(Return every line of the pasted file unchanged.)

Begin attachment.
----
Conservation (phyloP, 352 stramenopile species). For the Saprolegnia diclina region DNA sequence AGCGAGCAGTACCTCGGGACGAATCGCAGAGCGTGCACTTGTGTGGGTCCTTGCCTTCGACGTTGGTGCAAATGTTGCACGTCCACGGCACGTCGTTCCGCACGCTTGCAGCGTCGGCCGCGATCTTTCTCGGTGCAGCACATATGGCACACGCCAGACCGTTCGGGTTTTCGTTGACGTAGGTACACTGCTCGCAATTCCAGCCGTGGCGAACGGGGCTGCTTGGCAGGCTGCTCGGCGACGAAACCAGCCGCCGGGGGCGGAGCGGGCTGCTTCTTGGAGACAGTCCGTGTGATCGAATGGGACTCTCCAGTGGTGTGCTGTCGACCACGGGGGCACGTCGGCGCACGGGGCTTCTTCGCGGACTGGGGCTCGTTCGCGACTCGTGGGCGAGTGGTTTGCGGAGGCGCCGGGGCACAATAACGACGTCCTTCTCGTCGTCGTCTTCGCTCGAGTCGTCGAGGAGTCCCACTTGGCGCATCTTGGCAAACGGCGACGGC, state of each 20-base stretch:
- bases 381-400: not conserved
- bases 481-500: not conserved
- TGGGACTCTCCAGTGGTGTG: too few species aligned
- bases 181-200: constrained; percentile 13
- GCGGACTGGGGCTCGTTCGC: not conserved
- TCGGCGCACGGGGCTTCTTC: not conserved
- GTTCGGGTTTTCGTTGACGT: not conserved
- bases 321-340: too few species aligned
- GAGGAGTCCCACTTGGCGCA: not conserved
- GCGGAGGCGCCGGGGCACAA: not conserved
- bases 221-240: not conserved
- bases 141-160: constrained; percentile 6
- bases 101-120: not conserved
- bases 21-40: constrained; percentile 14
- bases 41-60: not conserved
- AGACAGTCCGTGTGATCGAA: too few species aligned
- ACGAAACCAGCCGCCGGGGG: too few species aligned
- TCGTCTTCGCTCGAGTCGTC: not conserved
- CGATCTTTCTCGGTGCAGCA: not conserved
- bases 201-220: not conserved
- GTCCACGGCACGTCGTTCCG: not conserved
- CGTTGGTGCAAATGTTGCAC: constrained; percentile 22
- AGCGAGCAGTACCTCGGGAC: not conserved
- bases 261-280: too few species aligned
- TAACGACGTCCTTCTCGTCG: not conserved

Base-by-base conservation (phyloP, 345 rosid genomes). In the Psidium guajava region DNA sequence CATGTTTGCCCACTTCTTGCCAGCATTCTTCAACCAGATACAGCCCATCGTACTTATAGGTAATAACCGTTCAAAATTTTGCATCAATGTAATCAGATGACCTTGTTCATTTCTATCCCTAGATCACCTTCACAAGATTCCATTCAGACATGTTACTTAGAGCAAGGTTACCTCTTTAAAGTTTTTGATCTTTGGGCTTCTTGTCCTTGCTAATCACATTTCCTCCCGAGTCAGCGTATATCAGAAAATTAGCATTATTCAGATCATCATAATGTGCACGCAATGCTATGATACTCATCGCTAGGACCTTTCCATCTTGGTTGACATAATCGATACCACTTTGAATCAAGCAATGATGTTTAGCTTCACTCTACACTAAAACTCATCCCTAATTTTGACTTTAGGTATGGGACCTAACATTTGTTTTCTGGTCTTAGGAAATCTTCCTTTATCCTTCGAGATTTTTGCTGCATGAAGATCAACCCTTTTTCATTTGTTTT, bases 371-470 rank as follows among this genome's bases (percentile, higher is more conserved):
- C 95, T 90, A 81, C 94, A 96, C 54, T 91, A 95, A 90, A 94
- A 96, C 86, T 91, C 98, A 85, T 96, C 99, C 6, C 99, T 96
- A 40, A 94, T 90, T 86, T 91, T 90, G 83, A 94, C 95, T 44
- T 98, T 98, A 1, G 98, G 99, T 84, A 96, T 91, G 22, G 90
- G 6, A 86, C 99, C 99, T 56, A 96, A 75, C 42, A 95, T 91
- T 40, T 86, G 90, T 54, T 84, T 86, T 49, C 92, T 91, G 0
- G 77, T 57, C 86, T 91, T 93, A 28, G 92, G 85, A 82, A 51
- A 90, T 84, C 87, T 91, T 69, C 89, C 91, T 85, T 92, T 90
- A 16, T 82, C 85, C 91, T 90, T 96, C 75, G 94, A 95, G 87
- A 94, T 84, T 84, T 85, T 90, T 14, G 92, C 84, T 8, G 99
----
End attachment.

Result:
Conservation (phyloP, 352 stramenopile species). For the Saprolegnia diclina region DNA sequence AGCGAGCAGTACCTCGGGACGAATCGCAGAGCGTGCACTTGTGTGGGTCCTTGCCTTCGACGTTGGTGCAAATGTTGCACGTCCACGGCACGTCGTTCCGCACGCTTGCAGCGTCGGCCGCGATCTTTCTCGGTGCAGCACATATGGCACACGCCAGACCGTTCGGGTTTTCGTTGACGTAGGTACACTGCTCGCAATTCCAGCCGTGGCGAACGGGGCTGCTTGGCAGGCTGCTCGGCGACGAAACCAGCCGCCGGGGGCGGAGCGGGCTGCTTCTTGGAGACAGTCCGTGTGATCGAATGGGACTCTCCAGTGGTGTGCTGTCGACCACGGGGGCACGTCGGCGCACGGGGCTTCTTCGCGGACTGGGGCTCGTTCGCGACTCGTGGGCGAGTGGTTTGCGGAGGCGCCGGGGCACAATAACGACGTCCTTCTCGTCGTCGTCTTCGCTCGAGTCGTCGAGGAGTCCCACTTGGCGCATCTTGGCAAACGGCGACGGC, state of each 20-base stretch:
- bases 381-400: not conserved
- bases 481-500: not conserved
- TGGGACTCTCCAGTGGTGTG: too few species aligned
- bases 181-200: constrained; percentile 13
- GCGGACTGGGGCTCGTTCGC: not conserved
- TCGGCGCACGGGGCTTCTTC: not conserved
- GTTCGGGTTTTCGTTGACGT: not conserved
- bases 321-340: too few species aligned
- GAGGAGTCCCACTTGGCGCA: not conserved
- GCGGAGGCGCCGGGGCACAA: not conserved
- bases 221-240: not conserved
- bases 141-160: constrained; percentile 6
- bases 101-120: not conserved
- bases 21-40: constrained; percentile 14
- bases 41-60: not conserved
- AGACAGTCCGTGTGATCGAA: too few species aligned
- ACGAAACCAGCCGCCGGGGG: too few species aligned
- TCGTCTTCGCTCGAGTCGTC: not conserved
- CGATCTTTCTCGGTGCAGCA: not conserved
- bases 201-220: not conserved
- GTCCACGGCACGTCGTTCCG: not conserved
- CGTTGGTGCAAATGTTGCAC: constrained; percentile 22
- AGCGAGCAGTACCTCGGGAC: not conserved
- bases 261-280: too few species aligned
- TAACGACGTCCTTCTCGTCG: not conserved

Base-by-base conservation (phyloP, 345 rosid genomes). In the Psidium guajava region DNA sequence CATGTTTGCCCACTTCTTGCCAGCATTCTTCAACCAGATACAGCCCATCGTACTTATAGGTAATAACCGTTCAAAATTTTGCATCAATGTAATCAGATGACCTTGTTCATTTCTATCCCTAGATCACCTTCACAAGATTCCATTCAGACATGTTACTTAGAGCAAGGTTACCTCTTTAAAGTTTTTGATCTTTGGGCTTCTTGTCCTTGCTAATCACATTTCCTCCCGAGTCAGCGTATATCAGAAAATTAGCATTATTCAGATCATCATAATGTGCACGCAATGCTATGATACTCATCGCTAGGACCTTTCCATCTTGGTTGACATAATCGATACCACTTTGAATCAAGCAATGATGTTTAGCTTCACTCTACACTAAAACTCATCCCTAATTTTGACTTTAGGTATGGGACCTAACATTTGTTTTCTGGTCTTAGGAAATCTTCCTTTATCCTTCGAGATTTTTGCTGCATGAAGATCAACCCTTTTTCATTTGTTTT, bases 371-470 rank as follows among this genome's bases (percentile, higher is more conserved):
- C 95, T 90, A 81, C 94, A 96, C 54, T 91, A 95, A 90, A 94
- A 96, C 86, T 91, C 98, A 85, T 96, C 99, C 6, C 99, T 96
- A 40, A 94, T 90, T 86, T 91, T 90, G 83, A 94, C 95, T 44
- T 98, T 98, A 1, G 98, G 99, T 84, A 96, T 91, G 22, G 90
- G 6, A 86, C 99, C 99, T 56, A 96, A 75, C 42, A 95, T 91
- T 40, T 86, G 90, T 54, T 84, T 86, T 49, C 92, T 91, G 0
- G 77, T 57, C 86, T 91, T 93, A 28, G 92, G 85, A 82, A 51
- A 90, T 84, C 87, T 91, T 69, C 89, C 91, T 85, T 92, T 90
- A 16, T 82, C 85, C 91, T 90, T 96, C 75, G 94, A 95, G 87
- A 94, T 84, T 84, T 85, T 90, T 14, G 92, C 84, T 8, G 99